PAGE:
How to connect all the ME/CFS studies?

Chips

New Member
Does anyone know of a diagram/website etc where someone has pieced together the findings from various ME/CFS studies at all?

I’d love to see them all connected up like a jigsaw so we could try to trace the symptoms back to their origins, since it’s so hard to know what’s cause and effect in this illness. And perhaps noted with what findings are concrete (eIe. numerous studies agree) and what are possibilities.

If I had more energy and understanding of the science I’d try this but I just don’t unfortunately (severe and 95% bedbound)… I’m hoping someone will tell me this already exists though! Thanks for any help and apologies if I don’t reply quickly or am unable to!
 
Tracing back to bacteria associations at the genus level is available at:
So, any such diagram will likely have over 10000 lines... possibly 100,000 lines with.
Every one of the hundreds of different symptoms and lab results will make it even worse/
1705157847694.png
 

Laura S

New Member
Does anyone know of a diagram/website etc where someone has pieced together the findings from various ME/CFS studies at all?

I’d love to see them all connected up like a jigsaw so we could try to trace the symptoms back to their origins, since it’s so hard to know what’s cause and effect in this illness. And perhaps noted with what findings are concrete (eIe. numerous studies agree) and what are possibilities.

If I had more energy and understanding of the science I’d try this but I just don’t unfortunately (severe and 95% bedbound)… I’m hoping someone will tell me this already exists though! Thanks for any help and apologies if I don’t reply quickly or am unable to!
I agree this would be helpful...and massively time consuming! Hopefully someone will have the energy and funding to do so!
 

Creekside

Active Member
Does anyone know of a diagram/website etc where someone has pieced together the findings from various ME/CFS studies at all?
How to determine reliability of the findings? There are a lot of poorly done studies out there. Many seem to have the goal of gaining citations, not actually increasing the knowledge about ME. Garbage in, garbage out.

I’d love to see them all connected up like a jigsaw so we could try to trace the symptoms back to their origins, since it’s so hard to know what’s cause and effect in this illness.
I can't offhand think of any studies so far that answer the question of "What is causing this symptom?" There are theories, but they seem to be supported by very weak evidence (if any), and often countered by a similar study showing opposite results (factor x is elevated in one study, depressed in another).

We're still waiting for a reliable biomarker. So, at present, your challenge is easy: there are no useful findings to piece together yet.
 

SarahTee

Active Member
@Creekside, good point. It’s shocking to me that there still aren’t any decent studies, although this one that Cort wrote about recently seemed promising:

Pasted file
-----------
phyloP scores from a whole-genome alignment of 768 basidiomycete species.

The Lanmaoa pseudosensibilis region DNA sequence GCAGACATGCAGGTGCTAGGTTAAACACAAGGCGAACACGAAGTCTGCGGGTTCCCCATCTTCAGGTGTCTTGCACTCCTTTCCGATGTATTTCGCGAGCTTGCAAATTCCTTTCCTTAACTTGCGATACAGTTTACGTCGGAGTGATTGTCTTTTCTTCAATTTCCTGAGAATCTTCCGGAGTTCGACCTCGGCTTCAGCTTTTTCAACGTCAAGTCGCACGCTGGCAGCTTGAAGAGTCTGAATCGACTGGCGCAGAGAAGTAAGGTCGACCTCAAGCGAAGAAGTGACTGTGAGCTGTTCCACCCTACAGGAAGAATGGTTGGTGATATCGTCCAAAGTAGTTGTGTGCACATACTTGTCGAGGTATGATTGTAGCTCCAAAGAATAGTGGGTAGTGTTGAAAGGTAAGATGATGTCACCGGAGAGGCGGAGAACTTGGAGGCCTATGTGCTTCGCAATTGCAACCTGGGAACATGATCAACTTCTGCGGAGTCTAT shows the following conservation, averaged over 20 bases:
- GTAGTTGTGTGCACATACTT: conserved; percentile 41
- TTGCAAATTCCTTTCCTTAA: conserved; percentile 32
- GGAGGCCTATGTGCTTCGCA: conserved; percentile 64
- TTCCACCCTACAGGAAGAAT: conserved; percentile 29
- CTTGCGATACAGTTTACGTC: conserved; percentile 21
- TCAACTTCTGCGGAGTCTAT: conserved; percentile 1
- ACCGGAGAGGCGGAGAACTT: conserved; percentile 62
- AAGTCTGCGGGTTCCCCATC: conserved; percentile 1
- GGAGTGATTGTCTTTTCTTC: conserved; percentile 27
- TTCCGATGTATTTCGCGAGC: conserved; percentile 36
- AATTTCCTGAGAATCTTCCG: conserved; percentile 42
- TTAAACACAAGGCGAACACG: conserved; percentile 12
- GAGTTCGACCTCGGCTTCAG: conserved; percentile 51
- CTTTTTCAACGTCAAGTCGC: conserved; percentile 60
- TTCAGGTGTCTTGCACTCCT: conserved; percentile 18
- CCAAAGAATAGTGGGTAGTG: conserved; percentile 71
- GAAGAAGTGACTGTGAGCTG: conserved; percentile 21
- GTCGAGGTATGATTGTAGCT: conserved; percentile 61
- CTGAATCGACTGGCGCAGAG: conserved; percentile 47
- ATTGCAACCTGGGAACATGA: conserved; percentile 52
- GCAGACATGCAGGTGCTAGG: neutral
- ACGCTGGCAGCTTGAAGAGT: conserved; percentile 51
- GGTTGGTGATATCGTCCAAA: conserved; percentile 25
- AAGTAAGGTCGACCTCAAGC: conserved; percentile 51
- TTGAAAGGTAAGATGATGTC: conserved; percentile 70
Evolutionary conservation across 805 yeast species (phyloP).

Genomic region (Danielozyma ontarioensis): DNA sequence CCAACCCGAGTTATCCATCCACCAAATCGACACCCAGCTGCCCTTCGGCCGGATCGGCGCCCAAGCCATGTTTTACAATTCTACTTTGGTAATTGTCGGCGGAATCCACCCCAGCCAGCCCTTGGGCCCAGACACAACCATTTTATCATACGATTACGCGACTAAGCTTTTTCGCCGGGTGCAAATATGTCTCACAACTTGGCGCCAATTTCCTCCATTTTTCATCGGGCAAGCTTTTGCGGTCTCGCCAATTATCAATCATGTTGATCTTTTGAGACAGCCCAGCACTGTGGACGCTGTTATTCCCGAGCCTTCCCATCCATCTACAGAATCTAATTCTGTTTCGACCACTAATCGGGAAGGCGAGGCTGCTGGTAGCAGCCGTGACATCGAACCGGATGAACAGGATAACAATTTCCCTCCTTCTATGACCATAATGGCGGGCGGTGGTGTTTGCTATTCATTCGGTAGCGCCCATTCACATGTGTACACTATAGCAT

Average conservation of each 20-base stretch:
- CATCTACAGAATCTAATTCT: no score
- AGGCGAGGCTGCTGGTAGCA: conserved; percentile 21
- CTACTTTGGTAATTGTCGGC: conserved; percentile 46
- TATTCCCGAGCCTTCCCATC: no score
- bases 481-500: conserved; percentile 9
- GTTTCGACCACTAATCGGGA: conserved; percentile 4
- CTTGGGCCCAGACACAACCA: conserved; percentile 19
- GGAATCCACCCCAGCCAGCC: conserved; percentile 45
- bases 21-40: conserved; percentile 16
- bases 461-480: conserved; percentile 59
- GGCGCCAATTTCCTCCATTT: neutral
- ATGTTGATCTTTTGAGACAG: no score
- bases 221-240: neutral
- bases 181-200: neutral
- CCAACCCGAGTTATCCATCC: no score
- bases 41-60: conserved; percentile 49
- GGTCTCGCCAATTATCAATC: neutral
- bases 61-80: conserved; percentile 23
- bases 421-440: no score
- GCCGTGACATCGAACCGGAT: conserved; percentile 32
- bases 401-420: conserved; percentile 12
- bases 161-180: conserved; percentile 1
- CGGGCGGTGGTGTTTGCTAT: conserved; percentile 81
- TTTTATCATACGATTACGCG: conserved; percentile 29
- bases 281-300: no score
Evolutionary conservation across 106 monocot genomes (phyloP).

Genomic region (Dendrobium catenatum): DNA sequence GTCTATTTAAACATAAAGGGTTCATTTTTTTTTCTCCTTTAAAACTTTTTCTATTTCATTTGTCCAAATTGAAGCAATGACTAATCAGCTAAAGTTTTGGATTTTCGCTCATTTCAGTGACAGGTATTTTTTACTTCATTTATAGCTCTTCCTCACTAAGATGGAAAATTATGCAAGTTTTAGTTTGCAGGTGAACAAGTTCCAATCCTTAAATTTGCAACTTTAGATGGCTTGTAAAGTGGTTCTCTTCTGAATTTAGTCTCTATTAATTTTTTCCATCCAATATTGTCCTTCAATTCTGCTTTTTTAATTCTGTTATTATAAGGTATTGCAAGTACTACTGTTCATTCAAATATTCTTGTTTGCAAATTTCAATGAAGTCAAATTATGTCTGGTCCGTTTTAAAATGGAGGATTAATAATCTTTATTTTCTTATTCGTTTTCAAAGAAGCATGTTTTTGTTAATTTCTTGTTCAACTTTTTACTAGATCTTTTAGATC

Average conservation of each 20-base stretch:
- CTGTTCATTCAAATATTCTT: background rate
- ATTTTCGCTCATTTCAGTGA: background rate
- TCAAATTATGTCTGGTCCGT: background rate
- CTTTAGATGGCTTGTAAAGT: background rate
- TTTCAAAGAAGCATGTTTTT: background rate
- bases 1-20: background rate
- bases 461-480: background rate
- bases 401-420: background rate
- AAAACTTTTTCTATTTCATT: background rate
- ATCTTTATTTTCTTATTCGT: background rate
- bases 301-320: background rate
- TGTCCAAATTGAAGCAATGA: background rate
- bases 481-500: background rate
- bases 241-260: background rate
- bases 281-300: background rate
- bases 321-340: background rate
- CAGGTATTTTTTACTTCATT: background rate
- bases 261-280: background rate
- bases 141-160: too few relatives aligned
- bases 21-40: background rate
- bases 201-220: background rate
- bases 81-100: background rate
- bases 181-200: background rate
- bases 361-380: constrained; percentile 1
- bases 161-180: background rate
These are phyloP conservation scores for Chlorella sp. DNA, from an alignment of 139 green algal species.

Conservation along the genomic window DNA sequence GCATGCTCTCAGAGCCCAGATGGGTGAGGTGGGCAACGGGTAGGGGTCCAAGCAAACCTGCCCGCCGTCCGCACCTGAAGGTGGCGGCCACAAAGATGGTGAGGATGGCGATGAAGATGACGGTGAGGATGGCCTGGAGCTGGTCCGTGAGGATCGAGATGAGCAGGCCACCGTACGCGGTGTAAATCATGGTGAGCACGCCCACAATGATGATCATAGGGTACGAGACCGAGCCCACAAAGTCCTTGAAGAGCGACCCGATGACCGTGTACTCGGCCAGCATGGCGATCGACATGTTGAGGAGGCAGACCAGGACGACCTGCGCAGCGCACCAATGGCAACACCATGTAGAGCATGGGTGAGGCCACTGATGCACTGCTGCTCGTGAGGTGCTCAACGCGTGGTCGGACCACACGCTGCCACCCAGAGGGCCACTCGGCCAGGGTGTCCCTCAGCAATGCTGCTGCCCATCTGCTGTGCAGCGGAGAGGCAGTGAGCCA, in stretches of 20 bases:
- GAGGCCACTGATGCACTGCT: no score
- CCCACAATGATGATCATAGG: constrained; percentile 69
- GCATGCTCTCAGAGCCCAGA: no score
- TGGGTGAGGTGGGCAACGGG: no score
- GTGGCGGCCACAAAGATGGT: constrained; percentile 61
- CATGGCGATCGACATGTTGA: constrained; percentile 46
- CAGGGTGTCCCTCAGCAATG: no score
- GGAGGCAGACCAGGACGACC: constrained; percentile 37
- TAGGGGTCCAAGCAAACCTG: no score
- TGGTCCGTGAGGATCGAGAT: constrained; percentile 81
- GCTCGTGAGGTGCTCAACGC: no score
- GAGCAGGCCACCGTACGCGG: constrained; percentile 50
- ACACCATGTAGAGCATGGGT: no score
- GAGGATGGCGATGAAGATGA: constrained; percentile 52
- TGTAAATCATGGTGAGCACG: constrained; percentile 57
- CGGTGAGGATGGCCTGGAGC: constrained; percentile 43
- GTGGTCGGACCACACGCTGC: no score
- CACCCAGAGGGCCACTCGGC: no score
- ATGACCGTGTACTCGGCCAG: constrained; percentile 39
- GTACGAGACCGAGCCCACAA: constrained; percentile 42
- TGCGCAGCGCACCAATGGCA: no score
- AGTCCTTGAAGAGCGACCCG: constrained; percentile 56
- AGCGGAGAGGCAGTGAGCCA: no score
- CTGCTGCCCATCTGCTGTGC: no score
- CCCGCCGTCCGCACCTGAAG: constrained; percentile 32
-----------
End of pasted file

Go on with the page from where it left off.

Did you think it looked reasonable, pending duplication and further work?
 

spark_matter

New Member
Watch the itaconate shunt videos! There's flowcharts 🙂
It's my favorite hypothesis because with a bit of logical reasoning and biochemistry knowledge you can link it to most studies.
 

Creekside

Active Member
Did you think it looked reasonable, pending duplication and further work?
I wasn't excited by it. The findings and theories contradicted my personal observations of my ME. Increased TRP in my brain made my ME symptoms worse, while 5-HTP (intermediary in the serotonin pathway) had no effect.

I think it's likely that ME's core dysfunction may not produce a significant marker in serum. ME might involve highly localized abnormalities in chemicals in parts of the brain, and those chemicals might not travel far or last long (some might vanish in less than a cell diameter). So, I generally don't get too excited about blood tests or even CSF tests for ME. I'd rather support neurological studies, such as brain scans for specific chemical activities.

A recent study about the complements system being involved in long-covid seems more likely to provide some answers. The complements part of the immune system seems poorly understood, so there's more potential for new discoveries. Maybe ME involves some specific protein that no one has bothered studying before, so no one has bothered to measure it in PWME.
 

Chips

New Member
Thanks everyone! I was hoping to try and understand how the more stand-out hypotheses and findings like the Itaconate shunt, Naviaux’s cell danger response, Kell & Pretorious’ clotting hypothesis, Wirth & Scheibenbogen’s theories, Lipkin from a while back… etc, as well as other findings like the recent WASF3 one all fit together. For instance, I realised that hypoxia seems to link a lot and saw that HIF1a regulates WASF3, but I know it’s so much more complex - I just really want to try and understand what’s happening in my own body.

I like the itaconate shunt hypothesis too - I wonder if it’s somehow a protective mechanism and if coming out of the loop it’s stuck in might be problematic, I guess we’ll know more in time.

I found these brilliant but massively overwhelming (for me at least) diagrams - I’m not sure I can actually use them as they’re so complicated but maybe someone else will find them useful so the links are below. Definitely shows what a complex web the researchers have to unpick - they’re my heroes!


 

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